The most outstanding feature is the programmability of tokens – they are managed by small programs that run on a peer-to-peer network with the purpose of automating the exchange of digital assets without the need for an external trusted authority. Such assets may be linked to non-digital objects or values. Crypto tokens have started to change financial processes. Smart contracts facilitate the combination of tokenized assets with coded rules that are automatically enforced. Thereby they cause a shift in trust towards a technology that still has some challenges to solve. Nevertheless, companies already use cryptocurrencies and tokens for funding or enhancing services. Similarly, decentralized finance (DeFi) and FinTech1 are booming. The increasing use of digital assets has alerted governments and stakeholders to seek clarity on regulations, particularly whether assets qualify as securities.

DISADVANTAGES:

classifying them manually on an individual basis is not feasible.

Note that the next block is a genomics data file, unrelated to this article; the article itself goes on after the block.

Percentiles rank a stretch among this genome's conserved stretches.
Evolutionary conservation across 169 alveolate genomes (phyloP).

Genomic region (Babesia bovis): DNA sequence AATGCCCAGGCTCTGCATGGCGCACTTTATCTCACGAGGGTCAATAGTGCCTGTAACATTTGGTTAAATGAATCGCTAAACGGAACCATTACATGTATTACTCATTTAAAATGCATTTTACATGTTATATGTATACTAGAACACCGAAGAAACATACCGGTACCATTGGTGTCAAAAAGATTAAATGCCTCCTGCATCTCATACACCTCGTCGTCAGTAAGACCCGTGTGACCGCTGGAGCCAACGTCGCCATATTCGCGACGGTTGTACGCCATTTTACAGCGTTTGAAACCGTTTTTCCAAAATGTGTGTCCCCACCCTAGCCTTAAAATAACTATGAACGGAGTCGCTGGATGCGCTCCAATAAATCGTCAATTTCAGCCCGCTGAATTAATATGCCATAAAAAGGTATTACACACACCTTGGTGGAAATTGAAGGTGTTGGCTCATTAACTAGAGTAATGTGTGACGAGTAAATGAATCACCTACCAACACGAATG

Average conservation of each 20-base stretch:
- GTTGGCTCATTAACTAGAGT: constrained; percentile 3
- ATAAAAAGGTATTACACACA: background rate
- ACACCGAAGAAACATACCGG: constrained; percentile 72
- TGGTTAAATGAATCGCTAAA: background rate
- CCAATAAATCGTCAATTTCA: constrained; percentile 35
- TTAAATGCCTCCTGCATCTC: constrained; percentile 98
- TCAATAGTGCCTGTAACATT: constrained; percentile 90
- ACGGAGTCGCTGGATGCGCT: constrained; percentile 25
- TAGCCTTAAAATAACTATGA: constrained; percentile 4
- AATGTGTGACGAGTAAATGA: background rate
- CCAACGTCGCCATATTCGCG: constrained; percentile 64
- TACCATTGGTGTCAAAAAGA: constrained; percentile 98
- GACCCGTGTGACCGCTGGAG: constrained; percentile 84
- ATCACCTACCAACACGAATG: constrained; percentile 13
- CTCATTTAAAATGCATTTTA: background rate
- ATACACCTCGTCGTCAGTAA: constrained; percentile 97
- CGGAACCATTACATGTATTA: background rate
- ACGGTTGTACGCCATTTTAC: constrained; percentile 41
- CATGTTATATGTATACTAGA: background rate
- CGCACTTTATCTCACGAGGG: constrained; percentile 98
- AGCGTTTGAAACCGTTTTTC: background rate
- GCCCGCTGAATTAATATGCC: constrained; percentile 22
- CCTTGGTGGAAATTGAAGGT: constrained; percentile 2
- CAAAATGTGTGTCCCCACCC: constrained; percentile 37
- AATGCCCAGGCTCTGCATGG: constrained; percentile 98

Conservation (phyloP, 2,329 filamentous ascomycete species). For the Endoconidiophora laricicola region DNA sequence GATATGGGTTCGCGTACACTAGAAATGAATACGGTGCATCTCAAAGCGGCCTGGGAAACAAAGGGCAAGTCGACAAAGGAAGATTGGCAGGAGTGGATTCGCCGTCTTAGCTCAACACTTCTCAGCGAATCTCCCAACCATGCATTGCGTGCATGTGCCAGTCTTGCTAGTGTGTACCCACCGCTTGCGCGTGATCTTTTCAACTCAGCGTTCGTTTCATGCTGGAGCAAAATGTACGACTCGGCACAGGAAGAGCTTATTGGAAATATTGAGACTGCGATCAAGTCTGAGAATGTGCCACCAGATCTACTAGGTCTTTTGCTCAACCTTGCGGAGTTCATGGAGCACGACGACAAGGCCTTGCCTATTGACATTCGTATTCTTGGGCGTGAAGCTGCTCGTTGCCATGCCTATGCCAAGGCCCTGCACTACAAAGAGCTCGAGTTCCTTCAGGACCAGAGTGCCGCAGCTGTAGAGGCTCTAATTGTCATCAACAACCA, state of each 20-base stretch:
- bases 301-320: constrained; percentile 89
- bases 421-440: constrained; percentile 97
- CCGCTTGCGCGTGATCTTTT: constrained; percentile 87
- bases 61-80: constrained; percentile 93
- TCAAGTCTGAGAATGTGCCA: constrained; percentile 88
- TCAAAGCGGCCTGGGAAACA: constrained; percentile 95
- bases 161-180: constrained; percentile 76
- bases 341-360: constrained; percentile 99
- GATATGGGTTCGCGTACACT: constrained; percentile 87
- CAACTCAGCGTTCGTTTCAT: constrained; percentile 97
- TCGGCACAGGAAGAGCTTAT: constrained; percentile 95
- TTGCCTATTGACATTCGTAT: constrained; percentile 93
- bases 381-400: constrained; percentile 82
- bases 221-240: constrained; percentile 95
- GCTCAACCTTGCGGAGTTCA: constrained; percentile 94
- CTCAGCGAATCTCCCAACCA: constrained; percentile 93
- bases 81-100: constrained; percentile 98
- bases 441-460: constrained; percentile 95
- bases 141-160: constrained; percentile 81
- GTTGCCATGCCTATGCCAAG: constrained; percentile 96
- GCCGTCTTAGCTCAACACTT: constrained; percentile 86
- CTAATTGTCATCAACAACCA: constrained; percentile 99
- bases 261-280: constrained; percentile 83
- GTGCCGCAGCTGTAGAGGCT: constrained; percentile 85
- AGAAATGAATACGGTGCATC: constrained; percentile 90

PROPOSED SYSTEM:

In this paper, we present first steps towards this goal. We focus on Ethereum as the major platform for token contracts, with plenty of data available. Our method analyzes the bytecode of token contracts and extracts characteristic metrics for their interfaces. We hypothesize that these numbers predict to some degree the token type. The qualitative evaluation is based on six token contracts under review by regulatory bodies and nine further contracts from the main chain. Our work contributes to the field of crypto asset analytics by providing a method for their detection and classification.

ADVANTAGES:

We aim at a better understanding of the use and potential of token contracts by analyzing them on a large scale.

SYSTEM REQUIREMENTSSPECIFICATIONS:

An SRS (software requirements specifications) is a document that describes the nature of an application or a project or software. This report includes the purpose, scope, functional and non- functional requirements of a project. We can also tell this as the description of software system that is to be developed according to a particular model. This is a communication between the clients and software designers/programmers.